March 10, 2016, Washington, D.C.
“Canada and the U.S. will work together to implement the historic Paris Agreement, and commit to join and sign the Agreement as soon as feasible. As we implement our respective Intended Nationally Determined Contributions (INDCs), the leaders also commit to, in 2016, completing midcentury, long-term low greenhouse gas emission development strategies pursuant to the Paris Agreement and encouraging this approach with members of the G-20.”
Source: Ofﬁce of the P.M.
April 22, 2016
Canada signed the Paris agreement to limit global temperature rise. The Paris Agreement was opened for signature on 22 April, 2016, at a highlevel signature ceremony convened by the Secretary General in New York. At that ceremony, 174 States and the European Union signed the agreement and 15 States also deposited their instruments of ratification.
Canada’s Record on Climate Change
The Canadian Government hands out around a billion dollars a year in tax breaks to oil, coal and gas companies.
Canada's annual greenhouse gas (GHG) emissions are expected to be between 749 and 790 megatonnes of carbon dioxide equivalent (Mt CO2 eq) in 2020 and between 765 and 875 Mt CO2 eq in 2030, without taking into account the contribution of the land use, land use change and forestry sector (LULUCF).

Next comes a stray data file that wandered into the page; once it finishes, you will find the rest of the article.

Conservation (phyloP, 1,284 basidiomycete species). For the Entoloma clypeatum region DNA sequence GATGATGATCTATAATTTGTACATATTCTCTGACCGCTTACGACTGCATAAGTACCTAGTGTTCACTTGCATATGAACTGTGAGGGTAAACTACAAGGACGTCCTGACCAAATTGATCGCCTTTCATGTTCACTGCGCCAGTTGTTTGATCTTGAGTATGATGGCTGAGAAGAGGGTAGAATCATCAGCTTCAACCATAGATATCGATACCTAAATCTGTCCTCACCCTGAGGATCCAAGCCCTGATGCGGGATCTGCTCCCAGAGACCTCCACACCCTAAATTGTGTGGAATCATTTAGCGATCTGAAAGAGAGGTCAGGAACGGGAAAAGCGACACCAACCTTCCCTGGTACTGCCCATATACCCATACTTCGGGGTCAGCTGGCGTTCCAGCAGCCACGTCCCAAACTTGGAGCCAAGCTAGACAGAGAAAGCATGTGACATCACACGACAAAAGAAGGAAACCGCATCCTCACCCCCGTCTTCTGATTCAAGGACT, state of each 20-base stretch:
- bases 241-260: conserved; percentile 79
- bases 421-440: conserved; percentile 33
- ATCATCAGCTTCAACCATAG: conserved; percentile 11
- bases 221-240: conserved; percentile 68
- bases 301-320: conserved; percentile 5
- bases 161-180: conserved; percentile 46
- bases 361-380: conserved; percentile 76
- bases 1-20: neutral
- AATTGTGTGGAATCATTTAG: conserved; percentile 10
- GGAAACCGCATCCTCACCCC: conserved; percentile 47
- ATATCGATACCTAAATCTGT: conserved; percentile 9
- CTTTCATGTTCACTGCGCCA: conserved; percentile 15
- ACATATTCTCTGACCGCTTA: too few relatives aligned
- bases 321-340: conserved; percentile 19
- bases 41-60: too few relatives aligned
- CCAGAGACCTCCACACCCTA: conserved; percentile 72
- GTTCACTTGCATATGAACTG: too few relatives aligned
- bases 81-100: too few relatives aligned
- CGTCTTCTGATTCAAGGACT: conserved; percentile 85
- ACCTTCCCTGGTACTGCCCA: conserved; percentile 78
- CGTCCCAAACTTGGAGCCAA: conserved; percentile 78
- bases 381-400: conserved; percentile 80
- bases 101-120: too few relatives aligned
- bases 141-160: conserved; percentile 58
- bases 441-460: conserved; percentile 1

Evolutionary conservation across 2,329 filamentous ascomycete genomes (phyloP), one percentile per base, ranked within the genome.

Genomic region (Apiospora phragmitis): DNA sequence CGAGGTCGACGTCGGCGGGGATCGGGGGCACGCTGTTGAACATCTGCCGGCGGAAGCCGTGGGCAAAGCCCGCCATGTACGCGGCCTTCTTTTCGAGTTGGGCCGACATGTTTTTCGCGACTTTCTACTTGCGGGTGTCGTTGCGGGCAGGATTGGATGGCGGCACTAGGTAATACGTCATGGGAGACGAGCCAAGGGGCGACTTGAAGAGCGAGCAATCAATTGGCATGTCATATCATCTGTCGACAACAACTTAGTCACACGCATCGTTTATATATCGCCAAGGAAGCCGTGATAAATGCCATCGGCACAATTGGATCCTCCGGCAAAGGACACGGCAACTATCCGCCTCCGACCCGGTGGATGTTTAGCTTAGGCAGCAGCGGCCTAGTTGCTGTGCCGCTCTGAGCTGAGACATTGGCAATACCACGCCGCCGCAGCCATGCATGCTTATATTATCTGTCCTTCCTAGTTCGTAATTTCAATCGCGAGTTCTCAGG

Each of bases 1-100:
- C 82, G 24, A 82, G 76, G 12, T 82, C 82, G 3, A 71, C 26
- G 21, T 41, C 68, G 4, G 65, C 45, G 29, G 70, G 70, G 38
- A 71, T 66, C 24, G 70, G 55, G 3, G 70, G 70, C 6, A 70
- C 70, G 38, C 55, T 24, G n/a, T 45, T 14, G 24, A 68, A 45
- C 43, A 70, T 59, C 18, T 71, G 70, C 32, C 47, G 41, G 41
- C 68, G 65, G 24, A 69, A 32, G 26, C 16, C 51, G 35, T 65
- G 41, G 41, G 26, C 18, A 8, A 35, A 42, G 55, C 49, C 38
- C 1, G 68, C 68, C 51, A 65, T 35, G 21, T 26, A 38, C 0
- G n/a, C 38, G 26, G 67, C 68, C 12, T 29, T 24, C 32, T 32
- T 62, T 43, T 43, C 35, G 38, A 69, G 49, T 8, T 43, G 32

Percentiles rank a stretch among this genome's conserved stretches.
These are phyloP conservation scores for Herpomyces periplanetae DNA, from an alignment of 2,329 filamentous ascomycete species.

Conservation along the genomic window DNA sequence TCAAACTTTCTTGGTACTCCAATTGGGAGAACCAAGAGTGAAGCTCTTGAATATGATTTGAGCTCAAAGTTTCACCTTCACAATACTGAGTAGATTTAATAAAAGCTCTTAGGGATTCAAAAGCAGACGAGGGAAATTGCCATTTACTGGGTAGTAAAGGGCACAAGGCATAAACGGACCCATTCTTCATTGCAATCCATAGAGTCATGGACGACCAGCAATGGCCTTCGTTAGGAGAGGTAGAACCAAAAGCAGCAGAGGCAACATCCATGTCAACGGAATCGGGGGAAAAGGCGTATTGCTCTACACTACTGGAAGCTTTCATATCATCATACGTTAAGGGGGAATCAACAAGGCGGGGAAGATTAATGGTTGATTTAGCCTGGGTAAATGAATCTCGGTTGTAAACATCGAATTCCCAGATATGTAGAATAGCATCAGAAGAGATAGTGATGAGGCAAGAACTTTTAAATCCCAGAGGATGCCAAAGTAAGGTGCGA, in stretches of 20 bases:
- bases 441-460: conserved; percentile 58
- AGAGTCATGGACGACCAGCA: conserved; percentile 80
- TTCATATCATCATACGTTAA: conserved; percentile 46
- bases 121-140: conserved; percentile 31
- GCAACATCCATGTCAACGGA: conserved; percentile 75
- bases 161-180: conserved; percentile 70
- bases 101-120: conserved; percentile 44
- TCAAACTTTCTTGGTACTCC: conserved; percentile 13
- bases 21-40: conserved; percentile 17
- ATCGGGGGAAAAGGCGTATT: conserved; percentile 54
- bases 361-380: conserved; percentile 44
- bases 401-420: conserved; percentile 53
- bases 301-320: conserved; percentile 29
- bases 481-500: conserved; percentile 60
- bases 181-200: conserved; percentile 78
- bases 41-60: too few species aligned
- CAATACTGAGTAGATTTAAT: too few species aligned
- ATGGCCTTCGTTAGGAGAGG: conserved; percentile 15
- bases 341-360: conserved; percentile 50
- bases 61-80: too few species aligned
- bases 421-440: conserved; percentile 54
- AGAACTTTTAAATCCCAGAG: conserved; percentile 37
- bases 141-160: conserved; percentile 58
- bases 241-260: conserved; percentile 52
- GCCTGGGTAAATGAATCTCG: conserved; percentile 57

Source: Canada's Second Biennial Report to the United Nations Framework Convention on Climate Change
Sept. 30, 2016, Tim Louis on the Issues blog
“Are the federal Liberals really serious about climate change?”
Oct. 5, 2016 Government of Canada
*** #7 PRIVATIZATION OF PARKS CANADA
"What is your position on privatization within our National Parks?”
Workers at three mountain hot springs remain in limbo four years after Parks Canada announced it wanted to privatize the tourist attractions in Alberta and B.C. The initial announcement caused an uproar with local communities and First Nations, and protests and heated town hall meetings soon followed. Concerns include the impact on admission prices and whether the sites could be turned into private spas.